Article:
# Dual functions

Functions complementary in the sense of Young, i.e. strictly convex functions (cf. Convex function (of a real variable)) connected by the Legendre transform.

#### Comments

For certain real-valued non-decreasing functions defined on the positive half-line (including zero) there is a natural notion of an inverse. If $ \phi $ and $ \psi $ are such inverses to each other, the functions $ \Phi $ and $ \Psi $ defined (on the positive half-line) by

$$ \Phi ( u) = \ \int\limits _ { 0 } ^ { u } \phi ( t) dt \ \ \textrm{ and } \ \ \Psi ( v) = \ \int\limits _ { 0 } ^ { v } \psi ( s) ds $$

are said to be complementary in the sense of Young or Young-conjugate. For them Young's inequality holds:

$$ uv \leq \ \Phi ( u) + \Psi ( v),\ \ u , v \geq 0. $$

Associated with a pair $ \Phi , \Psi $ of non-vanishing functions complementary in the sense of Young and a $ \sigma $- finite measure, there is a pair $ L _ \Phi $, $ L _ \Psi $ of complete normed spaces. These spaces, consisting of (equivalence classes of) $ \mu $- measurable functions, are called Orlicz spaces (cf. Orlicz space). The Lebesgue spaces $ L _ {p} $( cf. Lebesgue space) are particular cases of Orlicz spaces, cf. [a4].

In a more abstract setting, the name dual functions is reminiscent of dual pair in duality theory and of dual problems in convex programming and optimal control (cf. Optimal control, mathematical theory of), but this name is rarely used in English: the most common name is (convex) conjugate functions (cf. Conjugate function).

Let $ X $ and $ Y $ be two real vector spaces in separate duality with respect to a bilinear form $ \langle \cdot , \cdot \rangle $( the usual one if $ X = Y = \mathbf R ^ {n} $), and let $ f $ be a mapping from $ X $ into $ \mathbf R \cup \{ + \infty \} $( if $ f $ is only defined on a subset $ D $ of $ X $, set $ f = + \infty $ on $ CD $, the complement of $ D $). If $ \{ f < + \infty \} $ is non-empty, the dual, or polar, or adjoint, or better conjugate function of $ f $ is the convex function $ f ^ {*} $ defined on $ Y $ by

$$ f ^ {*} ( y) = \ \sup _ {x \in X } \ \{ \langle x, y \rangle - f ( x) \} . $$

The following result is a generalization of the geometric Hahn–Banach theorem on the bipolar of a set: the biconjugate function $ f ^ {**} $ of $ f $ is the greatest lower semi-continuous convex function bounded above by $ f $, and so is equal to $ f $ if and only if $ f $ is a lower semi-continuous convex function (in which case $ \{ f, f ^ {*} \} $ is called a pair of conjugate functions). The notion of conjugate function, which was introduced by W. Young in the case $ X = \mathbf R $ and by W. Fenchel in the case $ X = \mathbf R ^ {n} $, is very important in convex analysis; it is closely related to the notion of subdifferential: if $ f $ is convex and $ \partial f $ is its subdifferential, then for $ y \in Y $ and $ x \in X $ one has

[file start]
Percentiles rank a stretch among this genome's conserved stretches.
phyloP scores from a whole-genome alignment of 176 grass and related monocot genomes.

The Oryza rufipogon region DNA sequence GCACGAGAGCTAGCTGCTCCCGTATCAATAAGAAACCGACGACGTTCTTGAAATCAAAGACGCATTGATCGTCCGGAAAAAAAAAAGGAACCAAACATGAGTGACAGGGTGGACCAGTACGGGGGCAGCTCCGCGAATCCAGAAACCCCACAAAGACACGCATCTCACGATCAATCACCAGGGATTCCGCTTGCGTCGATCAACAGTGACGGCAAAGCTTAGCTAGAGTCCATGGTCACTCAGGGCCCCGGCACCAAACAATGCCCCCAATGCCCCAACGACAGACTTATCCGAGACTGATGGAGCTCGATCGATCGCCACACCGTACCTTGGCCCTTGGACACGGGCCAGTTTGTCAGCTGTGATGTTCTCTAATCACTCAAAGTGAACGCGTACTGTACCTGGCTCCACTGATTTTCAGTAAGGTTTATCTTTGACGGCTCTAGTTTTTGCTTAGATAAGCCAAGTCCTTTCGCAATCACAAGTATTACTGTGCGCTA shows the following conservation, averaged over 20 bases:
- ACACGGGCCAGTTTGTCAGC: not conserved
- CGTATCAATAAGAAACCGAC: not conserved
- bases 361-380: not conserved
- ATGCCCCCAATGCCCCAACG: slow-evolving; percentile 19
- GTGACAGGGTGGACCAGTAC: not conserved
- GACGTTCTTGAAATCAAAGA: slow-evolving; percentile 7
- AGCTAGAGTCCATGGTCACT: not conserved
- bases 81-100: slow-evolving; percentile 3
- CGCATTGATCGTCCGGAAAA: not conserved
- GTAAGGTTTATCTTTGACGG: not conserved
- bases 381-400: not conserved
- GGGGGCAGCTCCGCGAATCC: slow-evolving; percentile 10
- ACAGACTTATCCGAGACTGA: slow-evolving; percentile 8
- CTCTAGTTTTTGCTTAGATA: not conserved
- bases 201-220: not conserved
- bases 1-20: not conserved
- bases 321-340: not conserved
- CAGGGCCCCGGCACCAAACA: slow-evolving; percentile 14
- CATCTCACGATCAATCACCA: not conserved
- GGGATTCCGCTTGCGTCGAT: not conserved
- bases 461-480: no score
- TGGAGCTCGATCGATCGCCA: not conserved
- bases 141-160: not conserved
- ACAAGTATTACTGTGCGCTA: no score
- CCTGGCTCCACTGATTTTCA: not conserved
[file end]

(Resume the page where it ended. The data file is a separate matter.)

$$ y \in \partial f ( x) \iff \ \langle x, y \rangle = f ( x) + f ^ {*} ( y). $$

This can be written, if $ f $ is lower semi-continuous, as

$$ y \in \partial f ( x) \iff \ x \in \partial f ^ {*} ( y). $$

The mapping $ f \mapsto f ^ {*} $ is often called the Fenchel transform, sometimes with the name of Young or Legendre, or both, added. When $ X = Y = \mathbf R ^ {n} $ and $ f $ is sufficiently smooth as a convex function, it is a special case of the Legendre transform; on the other hand, it is also a special case of a Galois correspondence; these facts are of secondary importance in convex analysis. The notion of conjugate function plays a fundamental role in convex optimization. It is used to define the Lagrangian of some problem and the associated dual problem.

When $ X = Y = \mathbf R $, a function $ f: \mathbf R _ {+} \mapsto \mathbf R _ {+} $ is called a Young function if it is a non-decreasing convex function such that $ f ( 0) = 0 $ and $ \lim\limits _ {t \rightarrow + \infty } {f ( t) } /t = + \infty $. The conjugate function $ f ^ {*} $ of a Young function $ f $ is still a Young function on $ \mathbf R _ {+} $; for example, when $ f ( x) = {x ^ {p} } /p $ with $ 1 < p < + \infty $, then $ f ^ {*} ( y) = {y ^ {q} } /q $ where $ q $ is the conjugate exponent of $ p $, i.e. $ ( 1/p) + ( 1/q) = 1 $. Young functions are used to define Orlicz spaces (cf. Orlicz space), and pairs of conjugate Young functions are used to study the duality between them; more generally they help to establish various inequalities in measure theory (Burkholder inequalities in martingale theory, Chernov's inequality in classical probability theory, Kullback's inequality in statistics, etc.), via the easy to prove but fundamental Young inequality

$$ \langle x, y \rangle \geq f ( x) + f ^ {*} ( y), $$

which enabled Young to solve a problem about Fourier transformation.

#### References

[a1] | R.T. Rockafellar, "Conjugate duality and optimization" , Reg. Conf. Ser. Appl. Math. , SIAM (1974) |

[a2] | J. Neveu, "Martingales à temps discret" , Masson (1972) |

[a3] | C. Dellacherie, P.A. Meyer, "Probabilities and potential" , 2. Theory of martingales , North-Holland (1978–1988) (Translated from French) |

[a4] | A.C. Zaanen, "Linear analysis" , North-Holland (1956) |

**How to Cite This Entry:**

Dual functions.

*Encyclopedia of Mathematics.*URL: http://encyclopediaofmath.org/index.php?title=Dual_functions&oldid=46778